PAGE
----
I left to meet my friend at his house, and on the way heard from a friend who hiked the Appalachian Trail with me, or rather the same year and we had a lot of fun for the weeks we hiked together. He met us at Ben’s house, we shared several beers and more stories than the others at the table wanted to hear. As the rain started, Tully (his trail name) had to ride his bike home, and I was thankful to be staying in DC one more day. Earlier in that day, the lads from County Boy had contacted me. They were coming in for SAVOR, a craft beer and food event DC hosted by the Brewers Association. As I love these boys, I decided to stay.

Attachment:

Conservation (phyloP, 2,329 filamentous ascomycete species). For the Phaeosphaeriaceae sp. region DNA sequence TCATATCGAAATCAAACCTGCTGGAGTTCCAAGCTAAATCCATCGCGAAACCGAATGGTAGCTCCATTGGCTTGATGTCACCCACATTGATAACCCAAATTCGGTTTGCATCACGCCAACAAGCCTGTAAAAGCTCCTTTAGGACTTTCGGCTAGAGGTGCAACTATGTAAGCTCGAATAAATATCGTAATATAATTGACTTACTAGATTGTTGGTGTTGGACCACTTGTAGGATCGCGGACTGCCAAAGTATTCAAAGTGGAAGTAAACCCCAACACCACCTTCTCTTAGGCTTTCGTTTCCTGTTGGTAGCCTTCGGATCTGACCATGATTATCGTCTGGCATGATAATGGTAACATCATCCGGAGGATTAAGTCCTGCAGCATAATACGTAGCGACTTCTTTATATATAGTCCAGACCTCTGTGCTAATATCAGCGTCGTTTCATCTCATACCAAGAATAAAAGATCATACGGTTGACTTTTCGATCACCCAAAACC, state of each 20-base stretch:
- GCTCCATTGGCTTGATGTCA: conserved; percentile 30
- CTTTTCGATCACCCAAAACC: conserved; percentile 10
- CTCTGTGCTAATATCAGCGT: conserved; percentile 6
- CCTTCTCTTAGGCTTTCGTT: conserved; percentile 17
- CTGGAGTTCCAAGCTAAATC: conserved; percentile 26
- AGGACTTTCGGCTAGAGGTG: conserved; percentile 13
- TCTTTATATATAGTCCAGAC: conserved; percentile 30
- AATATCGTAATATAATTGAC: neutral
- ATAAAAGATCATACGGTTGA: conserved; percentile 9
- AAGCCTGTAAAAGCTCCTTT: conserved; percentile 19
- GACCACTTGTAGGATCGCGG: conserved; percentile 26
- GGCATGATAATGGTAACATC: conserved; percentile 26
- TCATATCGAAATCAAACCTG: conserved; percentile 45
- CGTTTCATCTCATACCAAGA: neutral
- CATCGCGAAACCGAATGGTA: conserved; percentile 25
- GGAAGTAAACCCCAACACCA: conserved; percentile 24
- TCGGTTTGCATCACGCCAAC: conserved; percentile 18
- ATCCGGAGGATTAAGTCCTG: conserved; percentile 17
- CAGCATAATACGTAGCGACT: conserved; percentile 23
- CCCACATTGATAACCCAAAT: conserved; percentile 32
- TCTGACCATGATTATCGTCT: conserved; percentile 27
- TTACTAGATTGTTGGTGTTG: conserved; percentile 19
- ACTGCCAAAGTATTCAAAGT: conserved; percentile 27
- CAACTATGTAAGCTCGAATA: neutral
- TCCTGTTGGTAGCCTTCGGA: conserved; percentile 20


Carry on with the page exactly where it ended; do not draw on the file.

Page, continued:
We (Ben being a trooper) headed to Bluejacket via the Metro. It was raining, and my guide’s sense of direction was less than on point; thus, after exiting the Metro from the wrong side, we walked more than several blocks to Bluejacket. It was glorious. Stainless, more stainless, and even more stainless. After we ordered beers, we had an interaction with a superbly intoxicated man. He was most interested in expounding on the benefit of named lineages; specifically, the fact he was the third (his name was Trey, or Tres, or Tray, or Trai) meant he had to name his next male child the fourth. I suggested Quatro but was shot down. We were eventually able to relieve ourselves of his presence and had a wonderful time imbibing with the fine people from Right Proper, who had taken a group trip to the ball park (it’s located a mere block from Bluejacket). Fortunately, for me, it rained and most decided to drink there. We joined, I judged some pasties, there was some awkward beard rubbing (awkward because I don’t have a beard to rub), and lots of drinking. We overstayed ourselves, and headed to the Metro. Unbeknownst to us the last train had ran and we were stuck holding our metro tickets at a loss. A quick Uber search and we were on our way home.